I'm getting my NEX's NPP set pretty well. I've almost got the buzz saw changed into a complete circle. But I noticed something about my camera and maybe about all NEX's.
If you use the grid lines on the LCD to center the camera on the South pole, you'll be way off. I had the center of the NN3 knob right in the center of the grid and the buzz saw test showed that I was nearly a cm off. After multiple test panos, I eventually moved the vertical arm from 5.2cm to 4.5 cm. Hard to believe the grid lines are that far off.
It might be that the camera bottom is not perfectly parallel with the optical axis. I don't know. Maybe there's something else happening that I haven't figured out yet.
The longer you do this the sooner you will realize that aiming the camera straight down is a good place to start, but due to manufacturing tolerances in both the camera and pano head (any pano head, any camera), you will come to realize that you are not done. Remember that cameras are not designed to do panoramas, so the manufacturer is under no obligation to mount the sensor in the exact same x/y/z position in the camera. Throw in the variances for lens manufacturing and you have a bunch of parts that were never designed to work together the way we want them to.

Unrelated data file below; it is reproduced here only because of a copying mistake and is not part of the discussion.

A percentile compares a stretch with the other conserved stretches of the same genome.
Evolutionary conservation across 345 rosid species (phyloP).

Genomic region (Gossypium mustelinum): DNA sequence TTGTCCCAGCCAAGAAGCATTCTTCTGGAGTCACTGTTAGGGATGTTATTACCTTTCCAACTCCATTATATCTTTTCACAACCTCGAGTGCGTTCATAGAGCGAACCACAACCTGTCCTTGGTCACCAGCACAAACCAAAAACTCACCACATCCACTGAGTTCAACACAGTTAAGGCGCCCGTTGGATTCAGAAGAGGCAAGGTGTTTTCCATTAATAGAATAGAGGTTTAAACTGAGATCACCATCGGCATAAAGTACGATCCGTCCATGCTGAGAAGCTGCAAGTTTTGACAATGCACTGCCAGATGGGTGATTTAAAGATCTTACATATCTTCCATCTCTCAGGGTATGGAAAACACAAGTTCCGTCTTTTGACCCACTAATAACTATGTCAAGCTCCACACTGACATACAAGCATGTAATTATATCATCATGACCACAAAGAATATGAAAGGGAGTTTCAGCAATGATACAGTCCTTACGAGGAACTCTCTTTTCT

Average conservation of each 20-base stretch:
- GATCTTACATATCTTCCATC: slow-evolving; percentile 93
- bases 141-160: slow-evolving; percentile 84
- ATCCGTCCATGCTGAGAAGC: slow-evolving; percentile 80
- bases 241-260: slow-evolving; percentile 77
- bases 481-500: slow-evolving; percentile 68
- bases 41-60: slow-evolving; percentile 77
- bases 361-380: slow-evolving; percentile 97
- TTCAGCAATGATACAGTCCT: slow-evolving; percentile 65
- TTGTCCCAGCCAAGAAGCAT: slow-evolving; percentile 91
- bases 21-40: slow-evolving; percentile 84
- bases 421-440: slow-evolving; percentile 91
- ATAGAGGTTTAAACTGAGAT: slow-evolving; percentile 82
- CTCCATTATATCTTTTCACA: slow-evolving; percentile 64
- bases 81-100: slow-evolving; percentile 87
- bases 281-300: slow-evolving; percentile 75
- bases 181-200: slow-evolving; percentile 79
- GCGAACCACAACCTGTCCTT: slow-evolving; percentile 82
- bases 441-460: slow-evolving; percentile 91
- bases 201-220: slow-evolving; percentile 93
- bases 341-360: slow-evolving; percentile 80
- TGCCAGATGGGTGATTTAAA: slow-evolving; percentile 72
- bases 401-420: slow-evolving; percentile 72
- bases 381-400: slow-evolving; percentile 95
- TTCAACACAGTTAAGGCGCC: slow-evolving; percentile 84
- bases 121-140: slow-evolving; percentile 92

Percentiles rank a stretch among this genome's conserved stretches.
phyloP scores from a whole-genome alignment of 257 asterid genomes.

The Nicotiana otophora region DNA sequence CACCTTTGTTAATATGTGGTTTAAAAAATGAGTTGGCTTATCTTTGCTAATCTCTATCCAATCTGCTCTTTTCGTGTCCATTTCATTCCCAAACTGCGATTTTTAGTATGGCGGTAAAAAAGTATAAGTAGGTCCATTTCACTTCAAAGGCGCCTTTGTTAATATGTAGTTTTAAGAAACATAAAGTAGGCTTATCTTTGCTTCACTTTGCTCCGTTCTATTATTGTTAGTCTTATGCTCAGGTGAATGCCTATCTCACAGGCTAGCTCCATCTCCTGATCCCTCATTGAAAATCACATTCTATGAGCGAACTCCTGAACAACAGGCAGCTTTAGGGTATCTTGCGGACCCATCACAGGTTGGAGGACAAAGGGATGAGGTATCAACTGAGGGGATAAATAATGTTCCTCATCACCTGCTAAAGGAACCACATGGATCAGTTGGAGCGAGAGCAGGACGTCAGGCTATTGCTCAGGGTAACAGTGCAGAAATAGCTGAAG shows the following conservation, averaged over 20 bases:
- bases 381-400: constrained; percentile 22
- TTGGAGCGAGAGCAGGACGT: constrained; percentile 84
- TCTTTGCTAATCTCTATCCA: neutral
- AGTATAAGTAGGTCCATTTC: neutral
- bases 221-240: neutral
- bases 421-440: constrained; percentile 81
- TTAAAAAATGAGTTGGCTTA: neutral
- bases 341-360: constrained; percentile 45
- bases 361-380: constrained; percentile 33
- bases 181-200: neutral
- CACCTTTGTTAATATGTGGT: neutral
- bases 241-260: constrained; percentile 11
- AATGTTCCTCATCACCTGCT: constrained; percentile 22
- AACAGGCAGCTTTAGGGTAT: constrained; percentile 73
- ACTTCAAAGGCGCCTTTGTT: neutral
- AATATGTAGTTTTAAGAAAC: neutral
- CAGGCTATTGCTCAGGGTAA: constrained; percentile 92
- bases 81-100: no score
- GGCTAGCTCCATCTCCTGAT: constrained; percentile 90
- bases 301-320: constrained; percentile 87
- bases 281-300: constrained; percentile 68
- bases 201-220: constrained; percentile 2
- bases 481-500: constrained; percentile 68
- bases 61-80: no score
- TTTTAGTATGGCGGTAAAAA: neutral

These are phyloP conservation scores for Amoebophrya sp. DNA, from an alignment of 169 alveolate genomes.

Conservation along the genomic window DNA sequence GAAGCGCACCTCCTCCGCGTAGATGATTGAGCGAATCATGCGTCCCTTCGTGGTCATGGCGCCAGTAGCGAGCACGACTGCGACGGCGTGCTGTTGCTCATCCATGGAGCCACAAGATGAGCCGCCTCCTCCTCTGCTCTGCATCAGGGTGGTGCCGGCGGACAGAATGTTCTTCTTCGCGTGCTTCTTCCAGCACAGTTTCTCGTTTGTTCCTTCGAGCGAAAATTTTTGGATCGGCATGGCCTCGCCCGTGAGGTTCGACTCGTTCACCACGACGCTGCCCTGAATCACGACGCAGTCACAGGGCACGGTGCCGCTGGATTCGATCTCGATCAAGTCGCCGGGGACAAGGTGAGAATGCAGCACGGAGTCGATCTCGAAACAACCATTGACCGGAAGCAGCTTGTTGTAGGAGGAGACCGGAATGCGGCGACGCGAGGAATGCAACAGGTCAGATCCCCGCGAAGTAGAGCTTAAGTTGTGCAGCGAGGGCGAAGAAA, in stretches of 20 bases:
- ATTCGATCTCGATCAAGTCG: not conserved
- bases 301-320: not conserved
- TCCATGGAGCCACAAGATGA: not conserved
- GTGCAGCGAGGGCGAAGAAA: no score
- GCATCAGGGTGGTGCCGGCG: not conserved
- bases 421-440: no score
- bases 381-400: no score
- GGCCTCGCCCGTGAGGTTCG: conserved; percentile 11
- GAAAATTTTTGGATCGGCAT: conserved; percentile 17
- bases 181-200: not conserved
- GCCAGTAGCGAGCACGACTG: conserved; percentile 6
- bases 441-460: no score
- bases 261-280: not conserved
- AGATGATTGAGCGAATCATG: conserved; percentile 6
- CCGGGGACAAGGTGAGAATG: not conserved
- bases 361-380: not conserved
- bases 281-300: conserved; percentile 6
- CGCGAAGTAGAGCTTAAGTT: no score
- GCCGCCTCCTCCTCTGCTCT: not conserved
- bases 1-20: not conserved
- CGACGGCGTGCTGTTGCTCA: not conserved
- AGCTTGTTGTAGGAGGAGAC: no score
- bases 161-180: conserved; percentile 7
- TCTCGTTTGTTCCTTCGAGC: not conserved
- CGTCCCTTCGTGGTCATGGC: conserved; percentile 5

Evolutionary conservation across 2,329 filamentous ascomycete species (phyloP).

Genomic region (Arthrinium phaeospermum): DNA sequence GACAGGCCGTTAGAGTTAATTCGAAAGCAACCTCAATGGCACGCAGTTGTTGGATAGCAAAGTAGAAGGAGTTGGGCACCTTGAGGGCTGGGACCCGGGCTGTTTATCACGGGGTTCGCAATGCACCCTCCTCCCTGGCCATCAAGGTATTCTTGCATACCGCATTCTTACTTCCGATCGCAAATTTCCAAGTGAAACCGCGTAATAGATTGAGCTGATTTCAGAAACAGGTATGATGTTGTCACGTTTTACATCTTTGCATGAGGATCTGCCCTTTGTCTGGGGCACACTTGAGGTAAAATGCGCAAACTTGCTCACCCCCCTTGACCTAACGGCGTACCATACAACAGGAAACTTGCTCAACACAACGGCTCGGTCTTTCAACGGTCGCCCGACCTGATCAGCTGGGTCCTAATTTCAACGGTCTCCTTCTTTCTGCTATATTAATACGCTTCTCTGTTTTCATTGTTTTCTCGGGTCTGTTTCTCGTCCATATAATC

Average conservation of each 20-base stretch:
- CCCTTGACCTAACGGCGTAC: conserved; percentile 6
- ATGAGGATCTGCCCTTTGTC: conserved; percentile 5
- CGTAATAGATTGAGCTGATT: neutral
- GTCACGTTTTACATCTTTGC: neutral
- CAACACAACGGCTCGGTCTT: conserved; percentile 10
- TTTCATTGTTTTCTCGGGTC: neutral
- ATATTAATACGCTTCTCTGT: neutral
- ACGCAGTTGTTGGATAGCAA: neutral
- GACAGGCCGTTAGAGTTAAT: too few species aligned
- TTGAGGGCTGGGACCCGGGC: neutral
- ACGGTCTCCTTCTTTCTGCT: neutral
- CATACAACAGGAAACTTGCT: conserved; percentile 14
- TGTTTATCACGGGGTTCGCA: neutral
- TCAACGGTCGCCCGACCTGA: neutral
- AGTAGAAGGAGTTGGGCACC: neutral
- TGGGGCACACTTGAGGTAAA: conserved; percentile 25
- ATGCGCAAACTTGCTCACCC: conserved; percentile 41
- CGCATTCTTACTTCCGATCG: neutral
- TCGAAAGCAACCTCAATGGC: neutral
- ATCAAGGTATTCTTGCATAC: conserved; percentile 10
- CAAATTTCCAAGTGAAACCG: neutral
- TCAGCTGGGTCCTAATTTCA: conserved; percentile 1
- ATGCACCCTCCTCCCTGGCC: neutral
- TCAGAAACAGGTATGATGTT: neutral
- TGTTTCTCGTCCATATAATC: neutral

To get a better starting point, you aim the camera straight down, stand to one side, get down so that your eyes are level with the side of the lens and rotate the pano head all the way around. You will see the lens shift back and forth. Adjust the lower rail left/right until the lens does not move as you rotate the pano head through 360. If your camera is not mounted exactly square to the upper rail, you might not be able to dial out all of the lens movement.
You still need to do whatever calibration exercise works for you.
Although stitching software does wonders with rigs that are a bit off, starting out with a rig as closely calibrated to perfection cannot hurt but will only help.